November 20, 2008
With a nod, a wink, and a flying foot jab, Jean-Claude Van Damme appears as Jean-Claude Van Damme in this meta-action pic, a smoothed-down satire in which the Muscles from Brussels finds himself back in his hometown - and in a hostage situation when he stumbles on a robbery in progress at a neighborhood post office. Van Damme's career in ruins (Steven Seagal, who has cut off his ponytail, is getting Van Damme's parts), and broke from fighting an ugly custody battle back in L.A., the moody Belgian is mistaken for the perpetrator of the heist.
April 14, 1986 |
You might remember TV news footage of that appalling soccer riot in the "neutral" city of Brussels last May, when a mob of knife-wielding, chain- swinging Liverpool fans swooped down on supporters of Turin's Juventus team, screaming, "Bloody Dagos!" The unprovoked attack touched off a stampede that toppled a stadium wall, leaving 39 people dead and 350 injured, most of them Italians. In the wake of that outrage, the Union of European Football Associations banned British teams from all championship tournaments on the continent - to protect other fans from what was described as "the English disease.
April 8, 1989 |
Billed by his hopeful publicists as "The Muscles from Brussels" and possessed of an acting presence as exciting as a Belgian waffle, Jean-Claude Van Damme strikes me as more of an insidious conspiracy than a leading man. As you watch his appalling work between Cyborg's many fight scenes, the conviction grows that Chuck Norris, Dolph Lundgren and Arnold Schwarzenegger chipped in on one of those Oliver North-type slush funds. The money went for a global search to find someone - anyone - whose acting would make them look good by comparison.
March 18, 1994 |
Robert, 15, says he would like to be a part of a family where he and his Dad could have baseball catches and his Dad could help him train for baseball. It would also be a happy thing if his Mom was a good cook. Anything but Brussels sprouts. He'd love to have brothers and sisters, too. He'd pitch right in and do chores with the family that claims him and take time and be there for them. And he has no objection to rules; in fact, he feels comfortable knowing what is expected of him. This likable young man, who receives therapy for a background of neglect, speaks in a polite and responsive manner.
January 9, 1994 |
President Clinton will arrive in Europe today determined to renew America's global leadership - and strengthen his own. From reinventing NATO to encouraging Russian reform, the Clinton administration will be expected to present a coherent vision of post-Cold War Europe, something that has eluded White House policymakers. The President's goal is to convince Europe and Russia in an eight-day series of summit meetings that they should work closely with the United States to cope with waves of political, economic and social change.
February 29, 1988 |
The tragedy of Secretary of State George P. Shultz is that his day in the sun, his chance to pursue his foreign policy agenda, has come too late, when he can offer too little. Moreover, Shultz is not getting any help from the one place above his head where he needs it most desperately - from President Reagan. Shultz at long last has been given his head to deal with some of the most complex problems in the world at a time when the rest of the administration is packing its bags or on the phone looking for new jobs.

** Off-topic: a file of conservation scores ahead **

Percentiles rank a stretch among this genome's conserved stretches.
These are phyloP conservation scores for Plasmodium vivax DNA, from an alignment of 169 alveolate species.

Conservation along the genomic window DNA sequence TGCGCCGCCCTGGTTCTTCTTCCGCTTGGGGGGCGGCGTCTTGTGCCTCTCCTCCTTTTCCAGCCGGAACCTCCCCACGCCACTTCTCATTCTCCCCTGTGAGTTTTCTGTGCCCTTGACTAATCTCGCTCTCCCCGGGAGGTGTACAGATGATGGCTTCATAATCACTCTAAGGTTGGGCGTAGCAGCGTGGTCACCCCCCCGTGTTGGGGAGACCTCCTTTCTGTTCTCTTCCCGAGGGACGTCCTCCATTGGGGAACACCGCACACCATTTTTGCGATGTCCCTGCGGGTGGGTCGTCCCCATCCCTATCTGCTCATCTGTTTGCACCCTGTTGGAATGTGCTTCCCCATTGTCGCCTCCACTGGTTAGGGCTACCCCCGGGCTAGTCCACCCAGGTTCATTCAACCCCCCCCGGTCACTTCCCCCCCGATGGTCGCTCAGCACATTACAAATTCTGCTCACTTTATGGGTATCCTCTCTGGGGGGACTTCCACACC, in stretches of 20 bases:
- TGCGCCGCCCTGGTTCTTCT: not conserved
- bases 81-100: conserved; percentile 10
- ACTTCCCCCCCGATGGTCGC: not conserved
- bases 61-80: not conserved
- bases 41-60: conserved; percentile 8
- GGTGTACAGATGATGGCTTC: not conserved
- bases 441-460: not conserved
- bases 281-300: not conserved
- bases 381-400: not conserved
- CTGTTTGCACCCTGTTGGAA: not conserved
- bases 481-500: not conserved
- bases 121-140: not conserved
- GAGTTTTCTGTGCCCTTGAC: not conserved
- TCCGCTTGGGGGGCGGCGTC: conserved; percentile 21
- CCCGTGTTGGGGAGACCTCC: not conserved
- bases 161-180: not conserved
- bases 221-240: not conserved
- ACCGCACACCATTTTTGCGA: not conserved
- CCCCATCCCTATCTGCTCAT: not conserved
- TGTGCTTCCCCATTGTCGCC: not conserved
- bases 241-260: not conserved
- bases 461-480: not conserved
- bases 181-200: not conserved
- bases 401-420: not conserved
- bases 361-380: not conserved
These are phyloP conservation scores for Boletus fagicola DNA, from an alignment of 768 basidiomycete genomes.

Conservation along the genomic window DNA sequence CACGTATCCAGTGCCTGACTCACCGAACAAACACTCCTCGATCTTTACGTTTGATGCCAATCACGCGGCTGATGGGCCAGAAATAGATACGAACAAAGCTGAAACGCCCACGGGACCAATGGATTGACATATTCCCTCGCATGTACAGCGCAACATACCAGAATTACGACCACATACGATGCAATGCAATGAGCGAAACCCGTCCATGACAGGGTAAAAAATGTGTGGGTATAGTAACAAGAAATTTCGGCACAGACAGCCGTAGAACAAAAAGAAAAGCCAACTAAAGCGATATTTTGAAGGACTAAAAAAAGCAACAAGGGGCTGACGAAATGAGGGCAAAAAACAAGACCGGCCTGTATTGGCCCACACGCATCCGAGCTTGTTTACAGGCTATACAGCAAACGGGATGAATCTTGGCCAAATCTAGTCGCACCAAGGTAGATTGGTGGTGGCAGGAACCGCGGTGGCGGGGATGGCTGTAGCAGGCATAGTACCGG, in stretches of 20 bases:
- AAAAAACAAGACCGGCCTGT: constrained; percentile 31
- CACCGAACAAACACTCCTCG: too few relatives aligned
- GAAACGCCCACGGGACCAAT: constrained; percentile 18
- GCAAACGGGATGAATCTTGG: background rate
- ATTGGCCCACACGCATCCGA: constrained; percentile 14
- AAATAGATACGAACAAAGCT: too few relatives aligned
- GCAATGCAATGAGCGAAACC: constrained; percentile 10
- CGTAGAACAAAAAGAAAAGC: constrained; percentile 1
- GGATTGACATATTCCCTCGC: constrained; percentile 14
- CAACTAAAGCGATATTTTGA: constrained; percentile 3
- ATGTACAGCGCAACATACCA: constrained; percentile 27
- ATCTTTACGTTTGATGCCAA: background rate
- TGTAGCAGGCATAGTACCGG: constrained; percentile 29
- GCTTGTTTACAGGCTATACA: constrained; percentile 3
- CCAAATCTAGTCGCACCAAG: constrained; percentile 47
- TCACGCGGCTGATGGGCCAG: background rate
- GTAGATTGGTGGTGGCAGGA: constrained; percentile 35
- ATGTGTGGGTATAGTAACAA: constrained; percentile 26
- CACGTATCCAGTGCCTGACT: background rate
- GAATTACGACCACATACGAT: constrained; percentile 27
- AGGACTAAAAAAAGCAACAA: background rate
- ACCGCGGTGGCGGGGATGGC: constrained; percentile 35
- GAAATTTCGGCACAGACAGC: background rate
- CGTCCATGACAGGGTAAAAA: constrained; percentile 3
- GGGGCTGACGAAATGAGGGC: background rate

May 22, 2005 |
Global chemical giant Rohm & Haas has its headquarters in Philadelphia, but the political deliberations it is most concerned about these days aren't happening at City Hall, or in Harrisburg, or even in Washington. They are happening here, in the capital of the European Union. EU officials are preparing to impose sweeping new chemical rules requiring the industry to prove that certain substances are safe, rather than wait for conclusive evidence that they are not. And Rohm & Haas will have no choice but to comply, because the company earns a quarter of its $7 billion in annual revenue selling products in Europe.
January 14, 1994
President Clinton has been delivering a message in Europe that the American public deserves to hear. When he arrived in Brussels on Sunday, his first speech declared that "Europe remains central to the interests of the United States. " And he spelled out why: "The bonds that tie the United States and Europe are unique. We share a passionate faith that God has endowed us as individuals with inalienable rights and a belief that the state exists by our consent. That is still a radical idea in the world in which we live.
April 29, 1990 |
Shortly after 6 p.m. on March 22 in the Brussels suburb of Uccle, Gerald Vincent Bull was dropped off at his apartment after a short ride in a car driven by an employee of his company, Space Research Corp. He entered the building at 28 Francois Folie St. and took an elevator to the sixth floor. As he walked down the corridor to his flat, key in hand, someone fired two bullets from a silencer-equipped 7.65mm gun into his neck and three more into his back. He was dead by the time he hit the floor.
April 12, 1995 |
If the sweet Easter candy of your childhood is not refined enough for those adult-size chocolate cravings, why not treat yourself to a grown-up delight - Belgian chocolate? Belgian chocolate is considered to be the world's finest by many chocolate connoisseurs. Certainly Belgians must agree since they eat 14.3 pounds of chocolate a year, more than twice the U.S. average, according to the Association Royale des Chocolatiers, the trade organization that represents most of Belgium's chocolate-makers.